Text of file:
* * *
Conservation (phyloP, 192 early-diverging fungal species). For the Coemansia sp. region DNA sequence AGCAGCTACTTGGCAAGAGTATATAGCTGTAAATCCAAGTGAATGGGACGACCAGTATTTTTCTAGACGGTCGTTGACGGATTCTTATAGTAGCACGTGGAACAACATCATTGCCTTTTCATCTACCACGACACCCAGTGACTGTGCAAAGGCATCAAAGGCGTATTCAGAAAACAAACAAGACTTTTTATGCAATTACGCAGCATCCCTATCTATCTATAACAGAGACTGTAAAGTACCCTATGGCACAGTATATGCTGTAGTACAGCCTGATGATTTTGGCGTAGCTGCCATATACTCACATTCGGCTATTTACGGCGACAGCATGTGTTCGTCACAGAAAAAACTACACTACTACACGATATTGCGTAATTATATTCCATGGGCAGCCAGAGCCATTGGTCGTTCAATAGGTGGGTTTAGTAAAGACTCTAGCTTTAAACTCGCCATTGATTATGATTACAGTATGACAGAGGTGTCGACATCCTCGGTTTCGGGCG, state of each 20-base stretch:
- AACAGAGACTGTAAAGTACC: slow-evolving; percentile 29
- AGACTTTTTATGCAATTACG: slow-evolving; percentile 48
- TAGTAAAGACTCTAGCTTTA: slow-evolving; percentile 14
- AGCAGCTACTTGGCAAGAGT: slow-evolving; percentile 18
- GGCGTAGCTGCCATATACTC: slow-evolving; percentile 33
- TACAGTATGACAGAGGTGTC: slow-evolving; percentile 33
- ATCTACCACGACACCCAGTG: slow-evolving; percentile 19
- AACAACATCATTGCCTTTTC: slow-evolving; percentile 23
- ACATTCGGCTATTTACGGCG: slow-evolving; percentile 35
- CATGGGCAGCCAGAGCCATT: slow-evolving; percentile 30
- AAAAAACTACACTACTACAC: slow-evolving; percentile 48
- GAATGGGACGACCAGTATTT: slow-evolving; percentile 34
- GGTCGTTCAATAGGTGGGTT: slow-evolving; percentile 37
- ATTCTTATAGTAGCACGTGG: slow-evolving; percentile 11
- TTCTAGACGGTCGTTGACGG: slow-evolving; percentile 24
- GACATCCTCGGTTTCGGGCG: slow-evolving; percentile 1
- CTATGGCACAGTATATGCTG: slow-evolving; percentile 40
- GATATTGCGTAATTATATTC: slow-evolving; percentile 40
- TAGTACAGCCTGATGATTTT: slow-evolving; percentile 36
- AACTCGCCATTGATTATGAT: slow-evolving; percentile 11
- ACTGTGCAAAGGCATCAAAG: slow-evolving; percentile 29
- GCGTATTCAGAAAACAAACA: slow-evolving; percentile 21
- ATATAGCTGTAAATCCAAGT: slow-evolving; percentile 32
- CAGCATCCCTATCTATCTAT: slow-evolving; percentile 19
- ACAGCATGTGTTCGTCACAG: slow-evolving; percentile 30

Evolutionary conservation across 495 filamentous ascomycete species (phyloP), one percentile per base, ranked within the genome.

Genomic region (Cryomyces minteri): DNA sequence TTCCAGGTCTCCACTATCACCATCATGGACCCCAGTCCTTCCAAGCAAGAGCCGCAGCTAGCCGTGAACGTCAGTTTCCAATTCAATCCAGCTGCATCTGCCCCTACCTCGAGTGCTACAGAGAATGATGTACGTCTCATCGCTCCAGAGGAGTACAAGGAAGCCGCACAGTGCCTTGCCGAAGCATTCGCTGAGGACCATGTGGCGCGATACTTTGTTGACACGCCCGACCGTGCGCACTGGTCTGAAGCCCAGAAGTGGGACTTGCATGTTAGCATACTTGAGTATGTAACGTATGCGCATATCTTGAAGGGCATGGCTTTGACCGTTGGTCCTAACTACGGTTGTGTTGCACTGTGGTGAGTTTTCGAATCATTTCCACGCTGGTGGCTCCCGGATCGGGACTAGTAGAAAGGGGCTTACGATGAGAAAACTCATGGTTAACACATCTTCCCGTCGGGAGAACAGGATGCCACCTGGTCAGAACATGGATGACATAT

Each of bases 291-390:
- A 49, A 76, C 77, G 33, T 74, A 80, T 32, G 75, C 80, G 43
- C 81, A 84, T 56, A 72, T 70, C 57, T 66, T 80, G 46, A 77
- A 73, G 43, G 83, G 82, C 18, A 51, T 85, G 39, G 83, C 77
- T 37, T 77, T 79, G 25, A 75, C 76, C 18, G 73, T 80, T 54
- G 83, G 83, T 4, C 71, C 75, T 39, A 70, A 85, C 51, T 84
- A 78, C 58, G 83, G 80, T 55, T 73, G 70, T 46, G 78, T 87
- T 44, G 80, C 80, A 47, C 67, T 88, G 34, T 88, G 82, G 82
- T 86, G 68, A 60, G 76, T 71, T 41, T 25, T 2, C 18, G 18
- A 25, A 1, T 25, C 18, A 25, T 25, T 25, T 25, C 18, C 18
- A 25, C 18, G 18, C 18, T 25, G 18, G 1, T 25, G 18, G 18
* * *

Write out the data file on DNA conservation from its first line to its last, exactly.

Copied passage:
Conservation (phyloP, 192 early-diverging fungal species). For the Coemansia sp. region DNA sequence AGCAGCTACTTGGCAAGAGTATATAGCTGTAAATCCAAGTGAATGGGACGACCAGTATTTTTCTAGACGGTCGTTGACGGATTCTTATAGTAGCACGTGGAACAACATCATTGCCTTTTCATCTACCACGACACCCAGTGACTGTGCAAAGGCATCAAAGGCGTATTCAGAAAACAAACAAGACTTTTTATGCAATTACGCAGCATCCCTATCTATCTATAACAGAGACTGTAAAGTACCCTATGGCACAGTATATGCTGTAGTACAGCCTGATGATTTTGGCGTAGCTGCCATATACTCACATTCGGCTATTTACGGCGACAGCATGTGTTCGTCACAGAAAAAACTACACTACTACACGATATTGCGTAATTATATTCCATGGGCAGCCAGAGCCATTGGTCGTTCAATAGGTGGGTTTAGTAAAGACTCTAGCTTTAAACTCGCCATTGATTATGATTACAGTATGACAGAGGTGTCGACATCCTCGGTTTCGGGCG, state of each 20-base stretch:
- AACAGAGACTGTAAAGTACC: slow-evolving; percentile 29
- AGACTTTTTATGCAATTACG: slow-evolving; percentile 48
- TAGTAAAGACTCTAGCTTTA: slow-evolving; percentile 14
- AGCAGCTACTTGGCAAGAGT: slow-evolving; percentile 18
- GGCGTAGCTGCCATATACTC: slow-evolving; percentile 33
- TACAGTATGACAGAGGTGTC: slow-evolving; percentile 33
- ATCTACCACGACACCCAGTG: slow-evolving; percentile 19
- AACAACATCATTGCCTTTTC: slow-evolving; percentile 23
- ACATTCGGCTATTTACGGCG: slow-evolving; percentile 35
- CATGGGCAGCCAGAGCCATT: slow-evolving; percentile 30
- AAAAAACTACACTACTACAC: slow-evolving; percentile 48
- GAATGGGACGACCAGTATTT: slow-evolving; percentile 34
- GGTCGTTCAATAGGTGGGTT: slow-evolving; percentile 37
- ATTCTTATAGTAGCACGTGG: slow-evolving; percentile 11
- TTCTAGACGGTCGTTGACGG: slow-evolving; percentile 24
- GACATCCTCGGTTTCGGGCG: slow-evolving; percentile 1
- CTATGGCACAGTATATGCTG: slow-evolving; percentile 40
- GATATTGCGTAATTATATTC: slow-evolving; percentile 40
- TAGTACAGCCTGATGATTTT: slow-evolving; percentile 36
- AACTCGCCATTGATTATGAT: slow-evolving; percentile 11
- ACTGTGCAAAGGCATCAAAG: slow-evolving; percentile 29
- GCGTATTCAGAAAACAAACA: slow-evolving; percentile 21
- ATATAGCTGTAAATCCAAGT: slow-evolving; percentile 32
- CAGCATCCCTATCTATCTAT: slow-evolving; percentile 19
- ACAGCATGTGTTCGTCACAG: slow-evolving; percentile 30

Evolutionary conservation across 495 filamentous ascomycete species (phyloP), one percentile per base, ranked within the genome.

Genomic region (Cryomyces minteri): DNA sequence TTCCAGGTCTCCACTATCACCATCATGGACCCCAGTCCTTCCAAGCAAGAGCCGCAGCTAGCCGTGAACGTCAGTTTCCAATTCAATCCAGCTGCATCTGCCCCTACCTCGAGTGCTACAGAGAATGATGTACGTCTCATCGCTCCAGAGGAGTACAAGGAAGCCGCACAGTGCCTTGCCGAAGCATTCGCTGAGGACCATGTGGCGCGATACTTTGTTGACACGCCCGACCGTGCGCACTGGTCTGAAGCCCAGAAGTGGGACTTGCATGTTAGCATACTTGAGTATGTAACGTATGCGCATATCTTGAAGGGCATGGCTTTGACCGTTGGTCCTAACTACGGTTGTGTTGCACTGTGGTGAGTTTTCGAATCATTTCCACGCTGGTGGCTCCCGGATCGGGACTAGTAGAAAGGGGCTTACGATGAGAAAACTCATGGTTAACACATCTTCCCGTCGGGAGAACAGGATGCCACCTGGTCAGAACATGGATGACATAT

Each of bases 291-390:
- A 49, A 76, C 77, G 33, T 74, A 80, T 32, G 75, C 80, G 43
- C 81, A 84, T 56, A 72, T 70, C 57, T 66, T 80, G 46, A 77
- A 73, G 43, G 83, G 82, C 18, A 51, T 85, G 39, G 83, C 77
- T 37, T 77, T 79, G 25, A 75, C 76, C 18, G 73, T 80, T 54
- G 83, G 83, T 4, C 71, C 75, T 39, A 70, A 85, C 51, T 84
- A 78, C 58, G 83, G 80, T 55, T 73, G 70, T 46, G 78, T 87
- T 44, G 80, C 80, A 47, C 67, T 88, G 34, T 88, G 82, G 82
- T 86, G 68, A 60, G 76, T 71, T 41, T 25, T 2, C 18, G 18
- A 25, A 1, T 25, C 18, A 25, T 25, T 25, T 25, C 18, C 18
- A 25, C 18, G 18, C 18, T 25, G 18, G 1, T 25, G 18, G 18